This is prohibitively asymmetric: it locks in their huge surplus (mostly German) in manufacturing, while locking out Britain’s surplus in services, which partly compensates. Those who talk loudest about cherry picking pick the biggest cherries.
As we highlighted two weeks ago, there is one over-arching reason for loosening our ties with Europe and strengthening them – economically, at least – with other, faster-growing economies: the EU isn’t working.
Profit share of listed companies in various regions as % of global profits
Source: SG Cross Asset Research / Equity Quant, FactSet, IBES
As SocGen pointed out last month at their annual investor conference in London, while the profit share of global profits attributable to US and Japanese companies has largely held its ground over the last two decades, the profit share generated by European listed businesses has roughly halved. As SocGen put it, “The European quoted sector is losing global relevance”. They followed up with arguably an even more damning statistic about the comparative weakness of European profitability. Japan (population 127 million, and shrinking) now generates the equivalent of 50% of European profits – with Europe’s population standing at 743 million, and growing. Did anybody say uncompetitive ?
And we now see the direction of travel that Brussels wishes the UK, post-Brexit, to take: backwards, like the rest of the EU economy.
The FT’s chief economics commentator, Martin Wolf, made the following comment on 29 March 2017:
Mrs [Theresa] May has no mandate for the threat she has made of turning the country into a low-tax, minimum-regulation country.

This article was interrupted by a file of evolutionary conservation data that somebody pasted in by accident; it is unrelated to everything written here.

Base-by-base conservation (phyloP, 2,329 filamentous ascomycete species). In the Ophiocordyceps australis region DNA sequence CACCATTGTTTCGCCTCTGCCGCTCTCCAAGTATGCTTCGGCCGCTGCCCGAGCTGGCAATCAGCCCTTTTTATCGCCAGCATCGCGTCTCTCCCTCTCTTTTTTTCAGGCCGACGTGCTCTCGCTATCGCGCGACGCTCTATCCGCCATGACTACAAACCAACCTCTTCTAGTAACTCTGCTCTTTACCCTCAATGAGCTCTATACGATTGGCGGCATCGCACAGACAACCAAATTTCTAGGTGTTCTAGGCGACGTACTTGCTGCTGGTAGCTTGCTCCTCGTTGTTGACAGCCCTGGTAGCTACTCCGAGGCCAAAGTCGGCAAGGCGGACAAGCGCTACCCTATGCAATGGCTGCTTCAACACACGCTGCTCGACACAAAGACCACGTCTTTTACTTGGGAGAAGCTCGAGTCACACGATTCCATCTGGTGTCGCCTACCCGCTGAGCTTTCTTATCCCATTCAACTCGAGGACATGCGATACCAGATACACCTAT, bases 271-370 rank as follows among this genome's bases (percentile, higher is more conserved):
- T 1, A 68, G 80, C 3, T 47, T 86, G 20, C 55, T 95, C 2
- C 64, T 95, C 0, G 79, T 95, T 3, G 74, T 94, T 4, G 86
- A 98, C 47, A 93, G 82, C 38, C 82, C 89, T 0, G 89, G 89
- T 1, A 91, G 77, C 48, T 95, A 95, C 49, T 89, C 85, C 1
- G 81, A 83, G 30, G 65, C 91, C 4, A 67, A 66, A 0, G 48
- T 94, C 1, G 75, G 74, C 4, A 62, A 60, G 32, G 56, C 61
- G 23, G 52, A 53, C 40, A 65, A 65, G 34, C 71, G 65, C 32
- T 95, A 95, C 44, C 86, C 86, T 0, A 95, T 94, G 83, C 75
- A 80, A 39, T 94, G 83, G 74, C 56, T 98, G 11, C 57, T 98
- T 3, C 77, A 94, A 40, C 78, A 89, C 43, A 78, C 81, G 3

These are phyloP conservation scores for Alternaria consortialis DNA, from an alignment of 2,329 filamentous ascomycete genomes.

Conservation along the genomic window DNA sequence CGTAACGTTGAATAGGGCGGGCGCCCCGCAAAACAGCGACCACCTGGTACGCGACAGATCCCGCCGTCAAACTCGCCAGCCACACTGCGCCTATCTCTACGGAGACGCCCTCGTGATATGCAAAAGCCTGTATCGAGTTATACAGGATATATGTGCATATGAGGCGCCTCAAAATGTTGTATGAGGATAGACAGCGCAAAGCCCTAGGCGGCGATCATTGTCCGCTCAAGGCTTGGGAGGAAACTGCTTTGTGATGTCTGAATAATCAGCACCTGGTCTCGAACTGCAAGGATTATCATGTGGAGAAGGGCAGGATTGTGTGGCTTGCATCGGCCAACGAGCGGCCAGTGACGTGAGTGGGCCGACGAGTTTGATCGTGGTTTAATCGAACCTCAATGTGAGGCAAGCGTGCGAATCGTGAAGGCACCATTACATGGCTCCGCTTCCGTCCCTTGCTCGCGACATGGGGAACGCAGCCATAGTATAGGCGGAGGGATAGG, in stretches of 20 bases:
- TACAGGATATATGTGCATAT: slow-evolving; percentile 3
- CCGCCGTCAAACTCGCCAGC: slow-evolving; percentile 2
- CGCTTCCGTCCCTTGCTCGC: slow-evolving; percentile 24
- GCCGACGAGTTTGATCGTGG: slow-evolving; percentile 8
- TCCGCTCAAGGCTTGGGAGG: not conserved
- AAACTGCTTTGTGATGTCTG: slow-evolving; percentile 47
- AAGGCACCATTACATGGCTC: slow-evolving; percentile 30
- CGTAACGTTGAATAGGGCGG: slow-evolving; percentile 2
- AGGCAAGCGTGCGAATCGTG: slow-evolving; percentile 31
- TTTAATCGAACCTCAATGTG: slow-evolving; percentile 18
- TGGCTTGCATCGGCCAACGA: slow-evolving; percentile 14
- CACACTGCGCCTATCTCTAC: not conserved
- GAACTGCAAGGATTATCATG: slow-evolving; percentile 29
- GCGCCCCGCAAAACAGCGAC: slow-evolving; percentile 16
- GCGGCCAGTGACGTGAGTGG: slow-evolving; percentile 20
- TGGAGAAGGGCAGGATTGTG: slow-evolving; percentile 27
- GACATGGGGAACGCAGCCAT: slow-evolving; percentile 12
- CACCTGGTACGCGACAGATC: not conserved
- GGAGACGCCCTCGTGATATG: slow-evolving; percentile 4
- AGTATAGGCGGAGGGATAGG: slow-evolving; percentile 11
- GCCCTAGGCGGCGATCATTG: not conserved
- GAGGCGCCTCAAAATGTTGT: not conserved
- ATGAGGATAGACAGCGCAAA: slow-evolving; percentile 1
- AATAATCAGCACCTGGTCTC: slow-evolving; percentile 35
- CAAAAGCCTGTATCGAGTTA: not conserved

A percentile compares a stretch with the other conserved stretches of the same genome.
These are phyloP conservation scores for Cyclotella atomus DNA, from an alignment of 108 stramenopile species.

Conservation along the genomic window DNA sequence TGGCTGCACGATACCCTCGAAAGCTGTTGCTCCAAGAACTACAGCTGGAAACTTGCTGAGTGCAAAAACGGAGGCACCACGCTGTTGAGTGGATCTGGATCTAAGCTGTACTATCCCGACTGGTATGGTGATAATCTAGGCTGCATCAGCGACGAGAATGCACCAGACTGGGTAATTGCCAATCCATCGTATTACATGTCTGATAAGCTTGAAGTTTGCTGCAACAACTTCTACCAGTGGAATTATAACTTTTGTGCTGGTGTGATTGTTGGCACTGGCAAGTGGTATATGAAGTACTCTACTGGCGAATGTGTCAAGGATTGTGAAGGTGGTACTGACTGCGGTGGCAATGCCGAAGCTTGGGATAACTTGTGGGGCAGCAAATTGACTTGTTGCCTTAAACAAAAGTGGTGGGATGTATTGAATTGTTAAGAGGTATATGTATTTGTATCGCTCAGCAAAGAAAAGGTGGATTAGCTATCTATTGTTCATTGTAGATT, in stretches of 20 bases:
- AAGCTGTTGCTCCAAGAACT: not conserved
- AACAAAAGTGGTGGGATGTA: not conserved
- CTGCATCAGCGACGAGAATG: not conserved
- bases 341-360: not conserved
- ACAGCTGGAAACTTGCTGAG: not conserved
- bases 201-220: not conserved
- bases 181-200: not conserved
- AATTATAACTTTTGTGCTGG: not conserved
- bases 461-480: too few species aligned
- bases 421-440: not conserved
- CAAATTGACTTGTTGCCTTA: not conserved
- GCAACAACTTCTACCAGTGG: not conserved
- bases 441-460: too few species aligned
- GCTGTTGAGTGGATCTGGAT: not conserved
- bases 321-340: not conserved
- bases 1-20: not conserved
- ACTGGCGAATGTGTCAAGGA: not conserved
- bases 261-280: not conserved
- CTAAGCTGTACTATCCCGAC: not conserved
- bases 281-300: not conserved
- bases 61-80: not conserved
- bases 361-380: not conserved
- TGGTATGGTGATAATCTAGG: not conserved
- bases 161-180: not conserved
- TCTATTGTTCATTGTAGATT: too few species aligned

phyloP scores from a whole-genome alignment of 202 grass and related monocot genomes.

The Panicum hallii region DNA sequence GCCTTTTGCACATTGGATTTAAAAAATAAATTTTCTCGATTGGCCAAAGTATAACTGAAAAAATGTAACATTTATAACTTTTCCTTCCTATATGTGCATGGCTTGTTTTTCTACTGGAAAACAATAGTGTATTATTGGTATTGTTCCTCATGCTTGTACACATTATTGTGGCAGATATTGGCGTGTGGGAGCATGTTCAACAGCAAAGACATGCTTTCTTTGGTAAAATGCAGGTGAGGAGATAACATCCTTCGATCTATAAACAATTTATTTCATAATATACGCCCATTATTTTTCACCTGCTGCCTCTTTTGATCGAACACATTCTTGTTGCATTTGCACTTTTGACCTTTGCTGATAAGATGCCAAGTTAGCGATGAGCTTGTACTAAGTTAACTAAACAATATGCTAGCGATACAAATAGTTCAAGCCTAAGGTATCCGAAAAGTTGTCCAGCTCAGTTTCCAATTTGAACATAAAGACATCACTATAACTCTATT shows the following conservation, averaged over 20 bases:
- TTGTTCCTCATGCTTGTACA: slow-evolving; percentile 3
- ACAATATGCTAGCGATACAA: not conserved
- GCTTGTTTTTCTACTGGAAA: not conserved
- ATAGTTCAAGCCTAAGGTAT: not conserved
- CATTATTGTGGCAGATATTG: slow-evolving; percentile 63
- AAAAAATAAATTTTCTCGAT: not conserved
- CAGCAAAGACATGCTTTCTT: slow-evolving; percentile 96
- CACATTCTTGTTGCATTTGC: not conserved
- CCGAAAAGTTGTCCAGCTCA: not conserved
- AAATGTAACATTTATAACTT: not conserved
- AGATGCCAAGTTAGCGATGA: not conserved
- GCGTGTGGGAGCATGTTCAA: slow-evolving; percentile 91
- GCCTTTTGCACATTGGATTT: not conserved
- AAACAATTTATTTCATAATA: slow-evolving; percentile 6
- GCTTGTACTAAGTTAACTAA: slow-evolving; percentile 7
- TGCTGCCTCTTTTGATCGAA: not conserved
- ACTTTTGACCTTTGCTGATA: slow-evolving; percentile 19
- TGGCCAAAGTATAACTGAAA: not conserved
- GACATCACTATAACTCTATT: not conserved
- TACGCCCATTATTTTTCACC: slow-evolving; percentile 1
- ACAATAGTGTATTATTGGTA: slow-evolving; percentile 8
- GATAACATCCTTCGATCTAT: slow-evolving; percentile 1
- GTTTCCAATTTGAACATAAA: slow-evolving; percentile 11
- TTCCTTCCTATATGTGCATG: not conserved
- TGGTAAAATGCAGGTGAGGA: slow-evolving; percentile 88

In what kind of world are lower taxes and less regulation some kind of threat ? The world of the EU, obviously. Ambrose Evans-Pritchard again:
The Whitehall memo leaked this week – EU Exit Analysis – claims that the WTO option would shave 8pc off British GDP over fifteen years compared to the trend line of EU membership.. The assumption that the EU itself is a viable project over those same fifteen years must be contested since it lacks the policy machinery and the cultural cohesion to avoid a crisis in the next global downturn.
These are turbulent times, both in politics and in financial markets. As Paul Rodriguez makes clear in our latest podcast, there are growing signs from a technical perspective that (Anglo-Saxon) stock markets are topping out. A (so far) small number of high-profile companies have recently issued profits warnings, notably in the UK outsourced services sector, and in the US consumer goods sector. The interest rate cycle is on the turn, and as SocGen also point out, a large number of US smaller and mid-size companies are heavily levered – at exactly the wrong stage in the cycle. This is not the time for countries to be competing with each other to strangle their economies in red tape, nor for resorting to crude protectionism. As for the UK and its Brexit negotiations, economic logic alone suggests that we should just walk away. Now.